Background: Preconception health care is improving maternal and unborn child outcomes by recognizing and identifying risky behaviors before pregnancy and lessening unintended pregnancies. This meta-analysis aimed to determine the pooled prevalence of women's knowledge across the world.
Method: Published and unpublished research reports women’s knowledge of preconception care were used. The databases used are PubMed, Medline, google scholar, google, and Cochrane Library. Unpublished articles searched from different repository electronic libraries and through google. Two independent authors (ZY and NH) searched articles by using the following key terms, “knowledge” OR “awareness”, “woman/women*” AND “preconception care”, “preconception care” OR “preconception health care”, “preconception care” AND “worldwide”. The critical appraisal was done using the Joana Brigg’s Institute (JBI) checklist for prevalence study, which has nine scores.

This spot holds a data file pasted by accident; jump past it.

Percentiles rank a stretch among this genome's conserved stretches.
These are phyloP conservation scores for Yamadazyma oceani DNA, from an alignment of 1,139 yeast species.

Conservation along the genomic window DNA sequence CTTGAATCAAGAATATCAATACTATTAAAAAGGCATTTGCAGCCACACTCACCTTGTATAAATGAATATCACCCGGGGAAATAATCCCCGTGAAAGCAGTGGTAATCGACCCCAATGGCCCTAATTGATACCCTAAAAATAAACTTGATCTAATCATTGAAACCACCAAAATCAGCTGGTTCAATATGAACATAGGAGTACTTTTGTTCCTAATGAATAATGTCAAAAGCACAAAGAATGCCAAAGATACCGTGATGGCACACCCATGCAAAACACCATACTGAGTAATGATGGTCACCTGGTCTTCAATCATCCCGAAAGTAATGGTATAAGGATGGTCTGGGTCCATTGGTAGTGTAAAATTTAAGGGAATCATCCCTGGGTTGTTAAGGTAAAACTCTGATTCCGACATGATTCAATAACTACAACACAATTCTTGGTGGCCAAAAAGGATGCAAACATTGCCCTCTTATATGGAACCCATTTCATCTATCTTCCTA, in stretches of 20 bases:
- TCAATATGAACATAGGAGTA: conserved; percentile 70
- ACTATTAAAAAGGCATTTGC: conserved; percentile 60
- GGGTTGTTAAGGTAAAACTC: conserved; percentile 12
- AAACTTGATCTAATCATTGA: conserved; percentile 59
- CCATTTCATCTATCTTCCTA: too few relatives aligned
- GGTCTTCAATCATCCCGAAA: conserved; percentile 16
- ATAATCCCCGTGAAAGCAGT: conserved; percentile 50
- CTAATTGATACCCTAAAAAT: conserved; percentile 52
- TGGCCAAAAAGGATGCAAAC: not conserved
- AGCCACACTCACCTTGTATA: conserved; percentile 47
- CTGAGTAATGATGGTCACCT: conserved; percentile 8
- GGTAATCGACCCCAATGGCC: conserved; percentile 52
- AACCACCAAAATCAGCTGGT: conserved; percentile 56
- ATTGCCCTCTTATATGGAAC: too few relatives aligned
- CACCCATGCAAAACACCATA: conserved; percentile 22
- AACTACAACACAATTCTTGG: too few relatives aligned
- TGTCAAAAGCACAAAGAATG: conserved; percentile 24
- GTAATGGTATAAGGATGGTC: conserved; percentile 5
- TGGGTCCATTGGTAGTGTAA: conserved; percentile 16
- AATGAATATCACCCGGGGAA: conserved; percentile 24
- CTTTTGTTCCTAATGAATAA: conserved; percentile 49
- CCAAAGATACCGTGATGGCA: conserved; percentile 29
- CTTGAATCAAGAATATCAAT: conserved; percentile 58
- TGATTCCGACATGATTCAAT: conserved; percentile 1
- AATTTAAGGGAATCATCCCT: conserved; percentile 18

Results: Four hundred twenty-eight published and unpublished articles retrieved from different databases: PubMed, Medline, google scholar, google, and Cochrane Library. Unpublished articles searched from different repository electronic library and google. The pooled prevalence of women's knowledge of preconception care was 35.3% (95% CI: 24.5-47.8%).
Conclusion: This study showed that women's knowledge of preconception care is low. This finding suggests that governmental and non-governmental organizations shall give attention to the creation of awareness and implementation to enhance on preconception care.